AFTER flying around the world this year to cover street protests from Cairo to Morocco, reporting on the latest “uprising” was easier: I took the subway.
The “Occupy Wall Street” movement has taken over a park in Manhattan’s financial district and turned it into a revolutionary camp. Hundreds of young people chant slogans against “banksters” or corporate tycoons. Occasionally, a few even pull off their clothes, which always draws news cameras.
“Occupy Wall Street” was initially treated as a joke, but after a couple of weeks it’s gaining traction. The crowds are still tiny by protest standards — mostly in the hundreds, swelling during periodic marches — but similar occupations are bubbling up in Chicago, San Francisco, Los Angeles and Washington. David Paterson, the former New York governor, dropped by, and labor unions are lending increasing support.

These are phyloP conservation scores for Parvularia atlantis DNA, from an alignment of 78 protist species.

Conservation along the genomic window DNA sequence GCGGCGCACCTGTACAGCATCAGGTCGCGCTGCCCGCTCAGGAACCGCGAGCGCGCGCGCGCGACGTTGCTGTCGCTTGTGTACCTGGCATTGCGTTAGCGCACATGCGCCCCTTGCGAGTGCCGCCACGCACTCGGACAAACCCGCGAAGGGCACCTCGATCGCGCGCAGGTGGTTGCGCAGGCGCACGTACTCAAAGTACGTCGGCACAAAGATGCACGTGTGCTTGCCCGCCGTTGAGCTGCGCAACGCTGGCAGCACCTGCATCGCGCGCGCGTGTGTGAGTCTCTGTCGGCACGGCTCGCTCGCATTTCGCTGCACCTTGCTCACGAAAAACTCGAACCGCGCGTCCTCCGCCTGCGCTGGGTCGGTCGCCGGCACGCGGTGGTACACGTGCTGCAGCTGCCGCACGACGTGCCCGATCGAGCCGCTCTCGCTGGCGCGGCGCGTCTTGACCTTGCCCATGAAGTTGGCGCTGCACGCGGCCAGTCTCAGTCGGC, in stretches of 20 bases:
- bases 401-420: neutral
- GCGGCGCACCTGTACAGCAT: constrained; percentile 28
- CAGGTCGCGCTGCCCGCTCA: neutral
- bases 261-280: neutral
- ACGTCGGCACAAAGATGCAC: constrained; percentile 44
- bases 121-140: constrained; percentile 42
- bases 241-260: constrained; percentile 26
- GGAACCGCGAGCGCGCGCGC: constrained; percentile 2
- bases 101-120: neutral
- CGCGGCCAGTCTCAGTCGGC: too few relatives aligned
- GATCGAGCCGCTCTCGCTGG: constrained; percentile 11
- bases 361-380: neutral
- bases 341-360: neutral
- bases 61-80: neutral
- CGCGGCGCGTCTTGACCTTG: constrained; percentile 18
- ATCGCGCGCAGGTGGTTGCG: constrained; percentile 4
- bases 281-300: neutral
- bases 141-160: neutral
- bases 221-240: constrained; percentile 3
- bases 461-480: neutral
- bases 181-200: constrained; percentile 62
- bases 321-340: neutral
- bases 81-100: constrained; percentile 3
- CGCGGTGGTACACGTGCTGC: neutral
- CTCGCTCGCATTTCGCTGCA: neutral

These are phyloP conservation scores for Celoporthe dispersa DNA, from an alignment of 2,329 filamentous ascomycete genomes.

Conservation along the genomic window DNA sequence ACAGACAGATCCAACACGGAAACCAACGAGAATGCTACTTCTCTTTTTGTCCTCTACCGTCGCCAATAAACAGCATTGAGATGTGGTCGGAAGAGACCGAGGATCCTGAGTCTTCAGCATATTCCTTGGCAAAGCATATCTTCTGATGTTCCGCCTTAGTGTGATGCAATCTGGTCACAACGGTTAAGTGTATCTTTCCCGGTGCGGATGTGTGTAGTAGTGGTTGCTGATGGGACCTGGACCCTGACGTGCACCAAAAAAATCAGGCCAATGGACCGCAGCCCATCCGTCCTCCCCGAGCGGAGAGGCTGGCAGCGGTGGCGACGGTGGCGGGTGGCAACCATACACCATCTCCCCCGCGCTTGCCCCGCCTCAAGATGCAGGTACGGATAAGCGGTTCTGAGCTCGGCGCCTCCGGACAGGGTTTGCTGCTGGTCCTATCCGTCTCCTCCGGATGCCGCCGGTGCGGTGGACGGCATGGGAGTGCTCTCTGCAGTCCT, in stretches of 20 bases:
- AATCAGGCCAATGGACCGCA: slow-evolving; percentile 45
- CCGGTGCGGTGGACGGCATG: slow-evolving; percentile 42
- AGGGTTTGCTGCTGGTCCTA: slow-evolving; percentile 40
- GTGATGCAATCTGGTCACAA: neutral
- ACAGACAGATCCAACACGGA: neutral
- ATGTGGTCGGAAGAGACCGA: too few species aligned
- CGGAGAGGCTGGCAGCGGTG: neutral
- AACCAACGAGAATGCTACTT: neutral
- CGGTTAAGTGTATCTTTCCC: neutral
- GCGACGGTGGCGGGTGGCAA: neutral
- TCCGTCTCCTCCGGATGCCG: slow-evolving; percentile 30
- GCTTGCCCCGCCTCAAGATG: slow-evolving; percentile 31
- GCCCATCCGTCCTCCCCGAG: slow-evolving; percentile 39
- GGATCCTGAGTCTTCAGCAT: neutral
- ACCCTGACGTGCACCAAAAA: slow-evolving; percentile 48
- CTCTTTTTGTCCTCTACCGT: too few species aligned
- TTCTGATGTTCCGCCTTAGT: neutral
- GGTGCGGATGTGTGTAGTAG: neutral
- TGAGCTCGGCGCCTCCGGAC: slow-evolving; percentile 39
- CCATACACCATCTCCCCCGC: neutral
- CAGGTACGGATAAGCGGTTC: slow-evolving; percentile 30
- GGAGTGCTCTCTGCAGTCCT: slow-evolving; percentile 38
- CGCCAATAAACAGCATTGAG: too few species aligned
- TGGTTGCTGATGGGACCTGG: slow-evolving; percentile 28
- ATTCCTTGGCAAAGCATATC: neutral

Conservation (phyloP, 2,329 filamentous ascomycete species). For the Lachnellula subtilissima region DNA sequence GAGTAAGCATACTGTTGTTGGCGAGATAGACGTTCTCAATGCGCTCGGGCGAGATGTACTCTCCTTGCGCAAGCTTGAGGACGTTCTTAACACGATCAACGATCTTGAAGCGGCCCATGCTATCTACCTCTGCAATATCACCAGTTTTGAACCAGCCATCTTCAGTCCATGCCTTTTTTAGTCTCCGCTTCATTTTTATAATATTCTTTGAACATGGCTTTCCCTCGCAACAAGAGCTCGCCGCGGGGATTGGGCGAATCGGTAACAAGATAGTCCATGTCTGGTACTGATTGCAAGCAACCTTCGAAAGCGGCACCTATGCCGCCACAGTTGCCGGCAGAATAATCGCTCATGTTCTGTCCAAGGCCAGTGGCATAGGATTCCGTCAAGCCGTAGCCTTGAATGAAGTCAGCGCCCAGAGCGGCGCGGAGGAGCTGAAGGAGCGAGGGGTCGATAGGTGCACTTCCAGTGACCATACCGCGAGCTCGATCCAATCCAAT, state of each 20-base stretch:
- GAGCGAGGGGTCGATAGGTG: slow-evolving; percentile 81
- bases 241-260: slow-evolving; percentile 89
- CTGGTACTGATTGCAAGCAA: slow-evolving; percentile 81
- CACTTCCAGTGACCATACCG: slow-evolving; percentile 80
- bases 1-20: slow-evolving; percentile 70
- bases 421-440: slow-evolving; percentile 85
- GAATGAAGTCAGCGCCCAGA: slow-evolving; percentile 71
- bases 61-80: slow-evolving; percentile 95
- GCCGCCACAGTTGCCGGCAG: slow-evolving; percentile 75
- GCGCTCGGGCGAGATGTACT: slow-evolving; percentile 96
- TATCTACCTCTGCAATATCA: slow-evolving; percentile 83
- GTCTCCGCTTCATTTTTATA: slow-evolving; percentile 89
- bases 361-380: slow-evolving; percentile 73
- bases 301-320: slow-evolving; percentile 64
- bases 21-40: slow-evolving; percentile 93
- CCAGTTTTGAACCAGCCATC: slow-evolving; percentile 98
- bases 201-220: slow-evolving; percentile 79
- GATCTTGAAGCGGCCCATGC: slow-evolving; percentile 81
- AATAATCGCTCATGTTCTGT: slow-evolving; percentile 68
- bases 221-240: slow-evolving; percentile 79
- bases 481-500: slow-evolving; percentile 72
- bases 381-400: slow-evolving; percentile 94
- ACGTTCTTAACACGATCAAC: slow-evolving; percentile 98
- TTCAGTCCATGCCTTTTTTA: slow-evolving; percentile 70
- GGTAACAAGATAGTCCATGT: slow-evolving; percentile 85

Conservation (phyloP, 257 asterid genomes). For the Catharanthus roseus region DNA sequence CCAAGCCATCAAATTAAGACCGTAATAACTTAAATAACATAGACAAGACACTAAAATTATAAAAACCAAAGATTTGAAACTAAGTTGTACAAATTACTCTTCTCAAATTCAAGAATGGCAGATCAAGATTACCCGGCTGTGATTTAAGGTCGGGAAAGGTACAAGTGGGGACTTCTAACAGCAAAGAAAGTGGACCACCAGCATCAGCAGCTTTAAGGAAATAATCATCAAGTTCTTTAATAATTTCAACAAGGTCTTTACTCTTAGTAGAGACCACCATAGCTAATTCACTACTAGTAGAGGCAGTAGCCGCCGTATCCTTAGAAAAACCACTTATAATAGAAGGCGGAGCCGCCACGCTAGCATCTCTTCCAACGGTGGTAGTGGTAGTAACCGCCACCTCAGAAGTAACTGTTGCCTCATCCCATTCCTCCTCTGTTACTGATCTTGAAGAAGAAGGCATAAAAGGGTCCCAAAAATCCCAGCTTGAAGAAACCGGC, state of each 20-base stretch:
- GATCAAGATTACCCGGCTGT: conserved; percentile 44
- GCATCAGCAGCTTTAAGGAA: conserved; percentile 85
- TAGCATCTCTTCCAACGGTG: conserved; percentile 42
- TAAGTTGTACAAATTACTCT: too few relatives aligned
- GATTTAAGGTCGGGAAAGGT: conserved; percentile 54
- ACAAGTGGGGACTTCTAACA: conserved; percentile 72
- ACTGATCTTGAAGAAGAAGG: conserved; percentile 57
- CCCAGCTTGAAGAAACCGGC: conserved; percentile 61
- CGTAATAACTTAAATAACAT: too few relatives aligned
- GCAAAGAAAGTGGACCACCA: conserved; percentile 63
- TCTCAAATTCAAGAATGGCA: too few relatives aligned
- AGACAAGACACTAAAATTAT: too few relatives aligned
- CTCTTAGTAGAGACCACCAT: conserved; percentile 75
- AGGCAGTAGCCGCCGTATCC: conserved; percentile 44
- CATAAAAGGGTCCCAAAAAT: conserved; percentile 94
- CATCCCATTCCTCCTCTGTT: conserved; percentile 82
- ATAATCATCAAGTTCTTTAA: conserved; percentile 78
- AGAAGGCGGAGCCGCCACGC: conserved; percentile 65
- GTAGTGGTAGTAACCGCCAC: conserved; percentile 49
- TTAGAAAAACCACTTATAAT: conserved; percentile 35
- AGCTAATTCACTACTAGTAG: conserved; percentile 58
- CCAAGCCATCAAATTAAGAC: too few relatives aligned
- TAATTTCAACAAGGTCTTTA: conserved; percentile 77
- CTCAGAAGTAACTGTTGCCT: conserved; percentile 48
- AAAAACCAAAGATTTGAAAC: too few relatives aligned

I tweeted that the protest reminded me a bit of Tahrir Square in Cairo, and that raised eyebrows. True, no bullets are whizzing around, and the movement won’t unseat any dictators. But there is the same cohort of alienated young people, and the same savvy use of Twitter and other social media to recruit more participants. Most of all, there’s a similar tide of youthful frustration with a political and economic system that protesters regard as broken, corrupt, unresponsive and unaccountable.
“This was absolutely inspired by Tahrir Square, by the Arab Spring movement,” said Tyler Combelic, 27, a Web designer from Brooklyn who is a spokesman for the occupiers. “Enough is enough!”
Some of my own commentary and analysis on the Occupy Wall Street protests will be forthcoming this week.
Editor in Chief, THL
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